The reason for this is that behaviors receive formal or informal punishments or rewards based on the group one associates with (differential reinforcement). Additionally, these groups influence an individual’s behavior through imitation, as the individual tends to model the behaviors of those they associate with. Differential association also plays a role in cognitive definitions, as individuals tend to share ideas with their associates. Thus, if a certain behavior, whether it is a crime or a conforming act, is positively defined within the group, that definition carries over into the individual’s mindset, making it acceptable for them to engage in that behavior.

When making the decision to engage in criminal behavior or not, an individual’s choice is impacted by the concept of differential reinforcement. This refers to the anticipated rewards or punishments they believe they will experience. These reinforcements can take two forms: social and nonsocial. For instance, if a teenager is presented with the opportunity to smoke a cigarette and opts not to, it could be because they are worried about their physical well-being, afraid of disappointing their family, or both.

The likelihood of a person performing an act again or often is influenced by the reinforcements they receive. This can either increase or decrease the likelihood. Positive and negative definitions also play a significant role. If a person’s social group has a positive regard for a deviant act or excuses and justifies it, the person is more likely to commit the act. The same principle applies to imitation. Individuals are likely to imitate behaviors of those they deem important, such as family and close friends (Akers).

If robbery is examined through the Social Learning perspective, it becomes evident how individuals may become involved in such criminal activities. It is possible for robbery to be perceived in a positive manner based on the company one keeps; it can be regarded as a fast and effortless method to acquire money. The act is justified as it fills a void within the individual, and engaging in the crime can lead to a transformation. If someone’s associates view robbery positively, it is likely that they will also partake in the crime, making room for imitation.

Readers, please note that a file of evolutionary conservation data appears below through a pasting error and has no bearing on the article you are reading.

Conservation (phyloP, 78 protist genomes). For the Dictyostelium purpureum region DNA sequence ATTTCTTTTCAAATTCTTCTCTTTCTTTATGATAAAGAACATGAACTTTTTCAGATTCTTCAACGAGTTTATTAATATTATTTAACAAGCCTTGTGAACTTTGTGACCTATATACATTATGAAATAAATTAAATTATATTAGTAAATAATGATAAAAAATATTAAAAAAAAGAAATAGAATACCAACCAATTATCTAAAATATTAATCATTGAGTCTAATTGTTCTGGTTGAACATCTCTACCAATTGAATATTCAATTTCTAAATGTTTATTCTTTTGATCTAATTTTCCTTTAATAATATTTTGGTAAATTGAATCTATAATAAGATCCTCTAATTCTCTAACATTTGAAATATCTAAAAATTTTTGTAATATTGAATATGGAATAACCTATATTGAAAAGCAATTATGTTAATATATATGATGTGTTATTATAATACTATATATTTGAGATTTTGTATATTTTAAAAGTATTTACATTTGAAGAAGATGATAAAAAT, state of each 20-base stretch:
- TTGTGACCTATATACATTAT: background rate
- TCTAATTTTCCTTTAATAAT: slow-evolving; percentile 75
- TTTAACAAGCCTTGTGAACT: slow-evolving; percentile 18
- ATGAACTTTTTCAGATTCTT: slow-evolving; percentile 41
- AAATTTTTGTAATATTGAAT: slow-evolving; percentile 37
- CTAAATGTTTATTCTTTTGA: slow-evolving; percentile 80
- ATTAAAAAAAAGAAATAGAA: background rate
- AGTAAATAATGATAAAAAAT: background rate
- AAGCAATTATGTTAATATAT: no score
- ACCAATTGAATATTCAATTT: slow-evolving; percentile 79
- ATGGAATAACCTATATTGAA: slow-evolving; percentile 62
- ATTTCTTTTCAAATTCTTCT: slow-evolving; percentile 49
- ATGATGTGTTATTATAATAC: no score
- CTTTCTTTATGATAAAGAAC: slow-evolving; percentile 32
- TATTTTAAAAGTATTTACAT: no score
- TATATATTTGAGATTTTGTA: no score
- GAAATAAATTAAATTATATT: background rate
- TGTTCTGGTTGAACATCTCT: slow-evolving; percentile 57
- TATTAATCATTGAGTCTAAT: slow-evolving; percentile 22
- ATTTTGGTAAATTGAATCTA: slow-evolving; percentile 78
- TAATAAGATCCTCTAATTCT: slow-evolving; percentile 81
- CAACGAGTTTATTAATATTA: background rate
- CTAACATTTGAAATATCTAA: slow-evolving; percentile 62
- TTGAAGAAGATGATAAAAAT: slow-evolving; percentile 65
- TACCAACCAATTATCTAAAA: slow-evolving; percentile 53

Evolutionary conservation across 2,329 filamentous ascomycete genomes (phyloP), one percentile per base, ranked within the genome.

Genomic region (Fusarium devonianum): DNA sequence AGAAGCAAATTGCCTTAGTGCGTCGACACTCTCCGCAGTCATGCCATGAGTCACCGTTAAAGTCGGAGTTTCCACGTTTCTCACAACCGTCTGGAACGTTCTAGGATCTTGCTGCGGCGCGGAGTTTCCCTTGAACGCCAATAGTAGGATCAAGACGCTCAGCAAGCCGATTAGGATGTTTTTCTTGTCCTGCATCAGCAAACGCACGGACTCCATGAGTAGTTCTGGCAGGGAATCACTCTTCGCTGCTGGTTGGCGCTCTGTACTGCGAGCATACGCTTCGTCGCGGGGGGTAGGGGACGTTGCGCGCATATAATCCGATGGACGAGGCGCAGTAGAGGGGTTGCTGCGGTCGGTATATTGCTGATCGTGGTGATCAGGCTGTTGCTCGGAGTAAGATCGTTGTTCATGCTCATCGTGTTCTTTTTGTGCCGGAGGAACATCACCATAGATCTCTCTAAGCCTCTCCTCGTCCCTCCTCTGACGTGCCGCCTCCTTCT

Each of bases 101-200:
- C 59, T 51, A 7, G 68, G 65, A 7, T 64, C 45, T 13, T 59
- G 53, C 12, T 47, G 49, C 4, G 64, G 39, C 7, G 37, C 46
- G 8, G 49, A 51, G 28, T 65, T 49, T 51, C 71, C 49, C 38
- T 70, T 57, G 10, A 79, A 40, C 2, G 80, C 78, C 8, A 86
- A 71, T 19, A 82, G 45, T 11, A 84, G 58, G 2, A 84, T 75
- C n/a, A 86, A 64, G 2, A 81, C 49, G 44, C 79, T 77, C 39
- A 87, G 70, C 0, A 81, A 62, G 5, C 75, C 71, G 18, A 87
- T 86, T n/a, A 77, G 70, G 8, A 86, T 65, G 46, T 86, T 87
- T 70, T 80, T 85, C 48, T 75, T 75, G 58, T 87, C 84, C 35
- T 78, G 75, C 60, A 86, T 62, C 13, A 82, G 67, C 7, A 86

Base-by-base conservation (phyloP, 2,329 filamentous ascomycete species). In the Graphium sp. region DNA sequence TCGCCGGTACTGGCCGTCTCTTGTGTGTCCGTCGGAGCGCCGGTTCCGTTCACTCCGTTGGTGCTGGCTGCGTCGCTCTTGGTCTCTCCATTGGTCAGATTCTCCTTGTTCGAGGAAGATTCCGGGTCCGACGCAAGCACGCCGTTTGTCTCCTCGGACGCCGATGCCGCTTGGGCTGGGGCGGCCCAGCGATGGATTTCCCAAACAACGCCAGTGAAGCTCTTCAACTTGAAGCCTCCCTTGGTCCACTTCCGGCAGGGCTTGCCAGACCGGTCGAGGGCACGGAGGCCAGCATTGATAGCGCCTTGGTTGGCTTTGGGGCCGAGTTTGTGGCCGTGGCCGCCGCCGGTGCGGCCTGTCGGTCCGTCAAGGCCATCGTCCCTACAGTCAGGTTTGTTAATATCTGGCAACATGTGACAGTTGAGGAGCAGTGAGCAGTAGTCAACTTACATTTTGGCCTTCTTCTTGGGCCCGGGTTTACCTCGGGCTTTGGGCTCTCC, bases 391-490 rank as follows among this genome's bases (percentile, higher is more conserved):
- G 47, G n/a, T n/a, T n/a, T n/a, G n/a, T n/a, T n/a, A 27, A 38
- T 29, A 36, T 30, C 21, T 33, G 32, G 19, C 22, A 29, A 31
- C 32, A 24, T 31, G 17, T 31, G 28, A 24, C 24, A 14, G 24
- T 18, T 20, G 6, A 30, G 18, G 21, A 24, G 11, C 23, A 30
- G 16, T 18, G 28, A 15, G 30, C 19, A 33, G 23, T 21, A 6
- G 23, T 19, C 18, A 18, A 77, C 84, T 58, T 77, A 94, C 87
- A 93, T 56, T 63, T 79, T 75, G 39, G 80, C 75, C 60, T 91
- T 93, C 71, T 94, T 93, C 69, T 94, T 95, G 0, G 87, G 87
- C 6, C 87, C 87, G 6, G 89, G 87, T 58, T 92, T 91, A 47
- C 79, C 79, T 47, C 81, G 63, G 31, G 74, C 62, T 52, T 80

Modeling oneself after respected individuals is a common practice, particularly when these individuals appear to be receiving rewards for their behavior. In certain cases, the allure of monetary rewards may outweigh the potential consequences of legal punishment. Consequently, individuals are more inclined to engage in similar actions when they associate with those who already perform these behaviors. Ronald Akers and Gang Lee conducted a longitudinal study on adolescent smoking to test Akers’ theory of Social Learning, which hypothesized specific factors influencing this behavior.

The study examined the relationship between teenage smoking patterns and the Social Learning Theory. In Muscatine, Iowa, secondary school students from grades 7-12 in both junior high and senior high schools were surveyed three times over a five-year period. The survey was completed by returning students, new students, and seventh-grade entrants.

Each year, approximately 2,000 students were involved in the study, which took place in homerooms or mandatory physical education classes. Over a span of five years, 454 students consistently participated in the study (Akers). To account for potential dishonest responses from teenagers who may lie about their smoking habits to evade trouble or appear more attractive, the students’ answers were cross-referenced with the level of thiocyanate detected in their saliva. Thiocyanate is a byproduct of nicotine (Akers).

The researchers employed various methods, including the “randomized response” technique, to determine the accuracy of participants’ answers. The levels of thiocyanate were found to closely correspond with the self-reported smoking habits and frequency reported by the students (Akers). This study primarily focused on examining how often individuals smoked cigarettes. Participants indicated their smoking frequency using a six-point scale that ranged from never smoking to smoking daily. In a similar fashion, the social learning factors were evaluated using similar scales and by combining the responses received (Akers).